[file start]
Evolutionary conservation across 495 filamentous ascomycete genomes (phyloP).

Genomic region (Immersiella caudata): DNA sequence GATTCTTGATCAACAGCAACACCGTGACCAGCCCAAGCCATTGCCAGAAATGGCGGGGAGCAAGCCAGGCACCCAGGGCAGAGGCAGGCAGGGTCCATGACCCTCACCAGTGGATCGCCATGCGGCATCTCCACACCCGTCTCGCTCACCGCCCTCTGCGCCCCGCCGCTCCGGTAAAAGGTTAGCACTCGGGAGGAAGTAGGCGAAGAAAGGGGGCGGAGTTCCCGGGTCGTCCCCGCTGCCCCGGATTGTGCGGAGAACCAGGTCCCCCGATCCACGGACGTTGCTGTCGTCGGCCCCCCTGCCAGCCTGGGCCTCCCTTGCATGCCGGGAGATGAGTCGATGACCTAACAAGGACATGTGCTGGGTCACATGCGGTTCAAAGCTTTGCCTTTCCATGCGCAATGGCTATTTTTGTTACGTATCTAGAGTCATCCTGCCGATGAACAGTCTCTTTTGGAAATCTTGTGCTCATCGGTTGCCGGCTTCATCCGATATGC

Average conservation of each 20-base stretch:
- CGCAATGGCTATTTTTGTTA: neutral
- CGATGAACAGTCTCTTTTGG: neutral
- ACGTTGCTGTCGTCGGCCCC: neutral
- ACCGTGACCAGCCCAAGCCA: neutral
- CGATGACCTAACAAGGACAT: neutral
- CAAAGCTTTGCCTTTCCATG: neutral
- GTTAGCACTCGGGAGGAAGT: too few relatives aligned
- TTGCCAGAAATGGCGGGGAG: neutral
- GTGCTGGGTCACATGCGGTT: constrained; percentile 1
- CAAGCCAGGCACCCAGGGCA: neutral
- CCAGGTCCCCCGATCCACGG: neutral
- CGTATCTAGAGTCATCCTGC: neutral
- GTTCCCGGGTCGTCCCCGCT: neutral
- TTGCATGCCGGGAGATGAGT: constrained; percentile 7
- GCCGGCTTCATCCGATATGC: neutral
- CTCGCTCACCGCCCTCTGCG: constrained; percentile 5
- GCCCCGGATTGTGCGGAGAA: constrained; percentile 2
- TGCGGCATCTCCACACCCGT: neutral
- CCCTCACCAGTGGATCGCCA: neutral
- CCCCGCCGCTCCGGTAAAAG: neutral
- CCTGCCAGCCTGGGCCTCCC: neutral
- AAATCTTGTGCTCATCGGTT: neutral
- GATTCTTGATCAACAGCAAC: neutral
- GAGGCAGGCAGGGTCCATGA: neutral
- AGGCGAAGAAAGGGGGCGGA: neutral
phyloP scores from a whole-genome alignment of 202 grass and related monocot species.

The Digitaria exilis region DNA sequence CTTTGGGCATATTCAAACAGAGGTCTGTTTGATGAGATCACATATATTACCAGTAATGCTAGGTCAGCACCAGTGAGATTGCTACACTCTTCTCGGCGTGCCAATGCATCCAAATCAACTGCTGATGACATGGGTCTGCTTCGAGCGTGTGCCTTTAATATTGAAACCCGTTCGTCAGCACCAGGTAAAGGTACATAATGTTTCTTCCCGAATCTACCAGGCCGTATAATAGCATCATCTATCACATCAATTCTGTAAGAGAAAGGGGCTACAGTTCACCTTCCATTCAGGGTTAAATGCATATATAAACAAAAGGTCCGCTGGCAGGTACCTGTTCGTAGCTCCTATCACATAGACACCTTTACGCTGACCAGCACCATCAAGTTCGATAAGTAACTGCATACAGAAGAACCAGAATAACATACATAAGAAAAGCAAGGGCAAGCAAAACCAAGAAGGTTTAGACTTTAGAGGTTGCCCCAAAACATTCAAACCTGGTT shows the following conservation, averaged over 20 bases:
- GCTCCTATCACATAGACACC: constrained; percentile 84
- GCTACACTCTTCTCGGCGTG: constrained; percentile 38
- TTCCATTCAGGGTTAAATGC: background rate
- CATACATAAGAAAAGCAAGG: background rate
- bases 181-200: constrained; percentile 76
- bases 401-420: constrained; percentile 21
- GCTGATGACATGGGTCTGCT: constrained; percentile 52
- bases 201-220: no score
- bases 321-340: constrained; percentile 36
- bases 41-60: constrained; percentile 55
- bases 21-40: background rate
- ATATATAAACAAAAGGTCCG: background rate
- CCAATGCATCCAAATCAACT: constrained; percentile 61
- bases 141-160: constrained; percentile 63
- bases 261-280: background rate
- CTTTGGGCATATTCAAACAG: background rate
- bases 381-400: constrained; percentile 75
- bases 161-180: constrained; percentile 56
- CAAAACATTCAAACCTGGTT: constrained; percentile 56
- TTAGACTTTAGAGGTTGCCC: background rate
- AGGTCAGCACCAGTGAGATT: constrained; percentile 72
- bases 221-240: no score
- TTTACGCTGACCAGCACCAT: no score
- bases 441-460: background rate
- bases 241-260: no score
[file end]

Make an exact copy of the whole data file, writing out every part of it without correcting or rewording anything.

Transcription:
Evolutionary conservation across 495 filamentous ascomycete genomes (phyloP).

Genomic region (Immersiella caudata): DNA sequence GATTCTTGATCAACAGCAACACCGTGACCAGCCCAAGCCATTGCCAGAAATGGCGGGGAGCAAGCCAGGCACCCAGGGCAGAGGCAGGCAGGGTCCATGACCCTCACCAGTGGATCGCCATGCGGCATCTCCACACCCGTCTCGCTCACCGCCCTCTGCGCCCCGCCGCTCCGGTAAAAGGTTAGCACTCGGGAGGAAGTAGGCGAAGAAAGGGGGCGGAGTTCCCGGGTCGTCCCCGCTGCCCCGGATTGTGCGGAGAACCAGGTCCCCCGATCCACGGACGTTGCTGTCGTCGGCCCCCCTGCCAGCCTGGGCCTCCCTTGCATGCCGGGAGATGAGTCGATGACCTAACAAGGACATGTGCTGGGTCACATGCGGTTCAAAGCTTTGCCTTTCCATGCGCAATGGCTATTTTTGTTACGTATCTAGAGTCATCCTGCCGATGAACAGTCTCTTTTGGAAATCTTGTGCTCATCGGTTGCCGGCTTCATCCGATATGC

Average conservation of each 20-base stretch:
- CGCAATGGCTATTTTTGTTA: neutral
- CGATGAACAGTCTCTTTTGG: neutral
- ACGTTGCTGTCGTCGGCCCC: neutral
- ACCGTGACCAGCCCAAGCCA: neutral
- CGATGACCTAACAAGGACAT: neutral
- CAAAGCTTTGCCTTTCCATG: neutral
- GTTAGCACTCGGGAGGAAGT: too few relatives aligned
- TTGCCAGAAATGGCGGGGAG: neutral
- GTGCTGGGTCACATGCGGTT: constrained; percentile 1
- CAAGCCAGGCACCCAGGGCA: neutral
- CCAGGTCCCCCGATCCACGG: neutral
- CGTATCTAGAGTCATCCTGC: neutral
- GTTCCCGGGTCGTCCCCGCT: neutral
- TTGCATGCCGGGAGATGAGT: constrained; percentile 7
- GCCGGCTTCATCCGATATGC: neutral
- CTCGCTCACCGCCCTCTGCG: constrained; percentile 5
- GCCCCGGATTGTGCGGAGAA: constrained; percentile 2
- TGCGGCATCTCCACACCCGT: neutral
- CCCTCACCAGTGGATCGCCA: neutral
- CCCCGCCGCTCCGGTAAAAG: neutral
- CCTGCCAGCCTGGGCCTCCC: neutral
- AAATCTTGTGCTCATCGGTT: neutral
- GATTCTTGATCAACAGCAAC: neutral
- GAGGCAGGCAGGGTCCATGA: neutral
- AGGCGAAGAAAGGGGGCGGA: neutral
phyloP scores from a whole-genome alignment of 202 grass and related monocot species.

The Digitaria exilis region DNA sequence CTTTGGGCATATTCAAACAGAGGTCTGTTTGATGAGATCACATATATTACCAGTAATGCTAGGTCAGCACCAGTGAGATTGCTACACTCTTCTCGGCGTGCCAATGCATCCAAATCAACTGCTGATGACATGGGTCTGCTTCGAGCGTGTGCCTTTAATATTGAAACCCGTTCGTCAGCACCAGGTAAAGGTACATAATGTTTCTTCCCGAATCTACCAGGCCGTATAATAGCATCATCTATCACATCAATTCTGTAAGAGAAAGGGGCTACAGTTCACCTTCCATTCAGGGTTAAATGCATATATAAACAAAAGGTCCGCTGGCAGGTACCTGTTCGTAGCTCCTATCACATAGACACCTTTACGCTGACCAGCACCATCAAGTTCGATAAGTAACTGCATACAGAAGAACCAGAATAACATACATAAGAAAAGCAAGGGCAAGCAAAACCAAGAAGGTTTAGACTTTAGAGGTTGCCCCAAAACATTCAAACCTGGTT shows the following conservation, averaged over 20 bases:
- GCTCCTATCACATAGACACC: constrained; percentile 84
- GCTACACTCTTCTCGGCGTG: constrained; percentile 38
- TTCCATTCAGGGTTAAATGC: background rate
- CATACATAAGAAAAGCAAGG: background rate
- bases 181-200: constrained; percentile 76
- bases 401-420: constrained; percentile 21
- GCTGATGACATGGGTCTGCT: constrained; percentile 52
- bases 201-220: no score
- bases 321-340: constrained; percentile 36
- bases 41-60: constrained; percentile 55
- bases 21-40: background rate
- ATATATAAACAAAAGGTCCG: background rate
- CCAATGCATCCAAATCAACT: constrained; percentile 61
- bases 141-160: constrained; percentile 63
- bases 261-280: background rate
- CTTTGGGCATATTCAAACAG: background rate
- bases 381-400: constrained; percentile 75
- bases 161-180: constrained; percentile 56
- CAAAACATTCAAACCTGGTT: constrained; percentile 56
- TTAGACTTTAGAGGTTGCCC: background rate
- AGGTCAGCACCAGTGAGATT: constrained; percentile 72
- bases 221-240: no score
- TTTACGCTGACCAGCACCAT: no score
- bases 441-460: background rate
- bases 241-260: no score